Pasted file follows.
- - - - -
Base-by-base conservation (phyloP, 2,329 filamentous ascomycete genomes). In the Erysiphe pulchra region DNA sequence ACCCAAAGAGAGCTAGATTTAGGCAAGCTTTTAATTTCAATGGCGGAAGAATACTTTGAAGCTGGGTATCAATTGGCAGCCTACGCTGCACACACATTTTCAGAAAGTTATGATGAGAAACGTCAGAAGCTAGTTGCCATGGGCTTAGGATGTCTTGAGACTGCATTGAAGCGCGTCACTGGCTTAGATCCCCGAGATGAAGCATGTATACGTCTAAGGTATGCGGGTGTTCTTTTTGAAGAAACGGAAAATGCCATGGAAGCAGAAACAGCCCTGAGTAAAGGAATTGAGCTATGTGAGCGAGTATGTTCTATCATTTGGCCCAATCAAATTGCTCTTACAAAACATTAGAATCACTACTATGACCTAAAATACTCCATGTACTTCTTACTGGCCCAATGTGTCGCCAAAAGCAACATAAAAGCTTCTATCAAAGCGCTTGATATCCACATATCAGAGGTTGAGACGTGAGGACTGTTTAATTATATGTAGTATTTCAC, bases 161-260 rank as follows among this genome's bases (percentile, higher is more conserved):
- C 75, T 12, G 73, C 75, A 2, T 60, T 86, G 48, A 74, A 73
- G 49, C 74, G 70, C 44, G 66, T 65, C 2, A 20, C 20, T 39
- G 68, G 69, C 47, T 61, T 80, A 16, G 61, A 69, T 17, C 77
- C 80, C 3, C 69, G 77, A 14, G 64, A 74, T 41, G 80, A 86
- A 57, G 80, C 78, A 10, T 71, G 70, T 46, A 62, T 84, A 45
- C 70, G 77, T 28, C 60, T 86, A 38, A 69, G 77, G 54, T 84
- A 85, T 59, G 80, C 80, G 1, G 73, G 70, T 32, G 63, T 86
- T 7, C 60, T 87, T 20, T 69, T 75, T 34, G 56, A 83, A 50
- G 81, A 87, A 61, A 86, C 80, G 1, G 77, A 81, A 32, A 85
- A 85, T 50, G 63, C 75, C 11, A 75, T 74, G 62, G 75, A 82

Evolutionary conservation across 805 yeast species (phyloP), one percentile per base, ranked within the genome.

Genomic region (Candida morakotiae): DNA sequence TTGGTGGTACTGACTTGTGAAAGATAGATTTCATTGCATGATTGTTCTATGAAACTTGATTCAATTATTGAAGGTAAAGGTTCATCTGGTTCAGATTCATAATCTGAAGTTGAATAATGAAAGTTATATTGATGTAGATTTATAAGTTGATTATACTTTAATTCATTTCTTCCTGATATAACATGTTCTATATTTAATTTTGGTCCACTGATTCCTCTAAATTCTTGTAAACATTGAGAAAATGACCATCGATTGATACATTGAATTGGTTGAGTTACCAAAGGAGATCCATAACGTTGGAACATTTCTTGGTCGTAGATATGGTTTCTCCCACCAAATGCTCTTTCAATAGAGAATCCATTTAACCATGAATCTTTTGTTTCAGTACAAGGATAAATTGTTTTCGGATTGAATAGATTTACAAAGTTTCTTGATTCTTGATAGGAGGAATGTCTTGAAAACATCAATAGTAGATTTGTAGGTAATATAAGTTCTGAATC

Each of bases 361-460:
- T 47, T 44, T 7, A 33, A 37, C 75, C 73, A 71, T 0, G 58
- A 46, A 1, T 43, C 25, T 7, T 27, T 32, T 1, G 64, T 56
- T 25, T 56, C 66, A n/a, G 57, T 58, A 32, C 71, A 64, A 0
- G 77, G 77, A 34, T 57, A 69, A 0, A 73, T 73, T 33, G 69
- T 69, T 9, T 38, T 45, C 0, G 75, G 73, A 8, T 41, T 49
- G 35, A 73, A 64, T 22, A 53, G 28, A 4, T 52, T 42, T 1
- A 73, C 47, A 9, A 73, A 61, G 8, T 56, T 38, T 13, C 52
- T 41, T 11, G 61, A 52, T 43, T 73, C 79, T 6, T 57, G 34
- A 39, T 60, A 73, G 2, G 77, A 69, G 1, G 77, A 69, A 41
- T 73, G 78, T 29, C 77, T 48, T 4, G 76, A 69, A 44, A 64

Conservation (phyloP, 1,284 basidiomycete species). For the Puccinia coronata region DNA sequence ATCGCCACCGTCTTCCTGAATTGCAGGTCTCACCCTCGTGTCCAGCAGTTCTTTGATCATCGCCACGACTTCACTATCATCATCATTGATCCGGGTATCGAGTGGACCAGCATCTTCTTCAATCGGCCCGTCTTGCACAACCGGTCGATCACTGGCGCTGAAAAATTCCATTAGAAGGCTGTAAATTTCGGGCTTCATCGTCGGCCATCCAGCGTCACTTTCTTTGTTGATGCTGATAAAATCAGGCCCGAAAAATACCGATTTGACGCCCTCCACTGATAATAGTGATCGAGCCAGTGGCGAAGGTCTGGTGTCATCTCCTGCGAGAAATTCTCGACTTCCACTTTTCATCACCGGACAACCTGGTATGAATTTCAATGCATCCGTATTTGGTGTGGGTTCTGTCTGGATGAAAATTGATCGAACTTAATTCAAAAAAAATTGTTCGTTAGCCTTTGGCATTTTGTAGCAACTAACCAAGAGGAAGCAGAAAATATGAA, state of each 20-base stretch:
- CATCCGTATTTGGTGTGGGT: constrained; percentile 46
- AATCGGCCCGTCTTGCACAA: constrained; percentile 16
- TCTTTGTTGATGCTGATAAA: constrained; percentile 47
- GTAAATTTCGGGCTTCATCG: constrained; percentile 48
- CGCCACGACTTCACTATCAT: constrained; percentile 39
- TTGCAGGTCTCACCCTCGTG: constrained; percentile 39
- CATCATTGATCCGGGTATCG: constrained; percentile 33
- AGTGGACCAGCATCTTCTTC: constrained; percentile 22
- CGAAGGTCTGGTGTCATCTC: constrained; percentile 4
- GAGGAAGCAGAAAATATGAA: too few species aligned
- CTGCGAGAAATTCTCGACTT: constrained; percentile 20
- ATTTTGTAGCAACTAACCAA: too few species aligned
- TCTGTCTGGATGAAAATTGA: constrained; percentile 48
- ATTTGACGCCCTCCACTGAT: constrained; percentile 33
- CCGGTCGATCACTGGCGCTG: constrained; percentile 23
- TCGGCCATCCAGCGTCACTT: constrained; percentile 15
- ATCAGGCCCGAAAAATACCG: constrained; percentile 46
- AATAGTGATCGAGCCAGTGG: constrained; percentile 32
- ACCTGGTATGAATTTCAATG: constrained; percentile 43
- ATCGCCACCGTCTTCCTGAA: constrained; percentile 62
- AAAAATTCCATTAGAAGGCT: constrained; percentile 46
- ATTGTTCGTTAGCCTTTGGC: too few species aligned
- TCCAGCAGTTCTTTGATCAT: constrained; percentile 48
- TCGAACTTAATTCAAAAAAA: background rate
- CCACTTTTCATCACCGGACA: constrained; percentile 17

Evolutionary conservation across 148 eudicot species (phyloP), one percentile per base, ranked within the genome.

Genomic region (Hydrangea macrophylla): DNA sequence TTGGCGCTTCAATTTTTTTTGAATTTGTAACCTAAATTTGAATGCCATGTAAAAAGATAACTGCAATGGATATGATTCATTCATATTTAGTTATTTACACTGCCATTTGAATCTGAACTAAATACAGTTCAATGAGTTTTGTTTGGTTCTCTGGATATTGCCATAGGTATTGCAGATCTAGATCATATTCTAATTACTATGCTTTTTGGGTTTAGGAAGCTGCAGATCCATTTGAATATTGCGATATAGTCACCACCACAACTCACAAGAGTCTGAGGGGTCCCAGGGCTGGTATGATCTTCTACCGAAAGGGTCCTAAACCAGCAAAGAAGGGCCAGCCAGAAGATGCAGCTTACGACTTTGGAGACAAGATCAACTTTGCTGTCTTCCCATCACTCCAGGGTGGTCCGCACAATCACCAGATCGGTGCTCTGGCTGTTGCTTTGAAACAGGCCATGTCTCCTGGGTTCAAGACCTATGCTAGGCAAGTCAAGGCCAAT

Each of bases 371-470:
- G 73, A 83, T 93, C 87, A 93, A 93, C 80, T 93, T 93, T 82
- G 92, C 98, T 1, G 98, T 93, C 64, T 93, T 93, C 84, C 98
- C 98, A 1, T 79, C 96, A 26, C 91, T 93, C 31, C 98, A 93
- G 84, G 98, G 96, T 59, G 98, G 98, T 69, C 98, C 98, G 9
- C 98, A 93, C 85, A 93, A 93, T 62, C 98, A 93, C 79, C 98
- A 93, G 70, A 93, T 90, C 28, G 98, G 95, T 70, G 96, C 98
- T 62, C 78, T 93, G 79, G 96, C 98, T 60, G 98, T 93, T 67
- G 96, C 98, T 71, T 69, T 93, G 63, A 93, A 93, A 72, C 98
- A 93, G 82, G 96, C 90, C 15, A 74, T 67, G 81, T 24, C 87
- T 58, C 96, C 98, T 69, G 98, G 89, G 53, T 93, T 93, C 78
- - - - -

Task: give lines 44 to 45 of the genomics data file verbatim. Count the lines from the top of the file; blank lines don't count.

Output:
- ACCTGGTATGAATTTCAATG: constrained; percentile 43
- ATCGCCACCGTCTTCCTGAA: constrained; percentile 62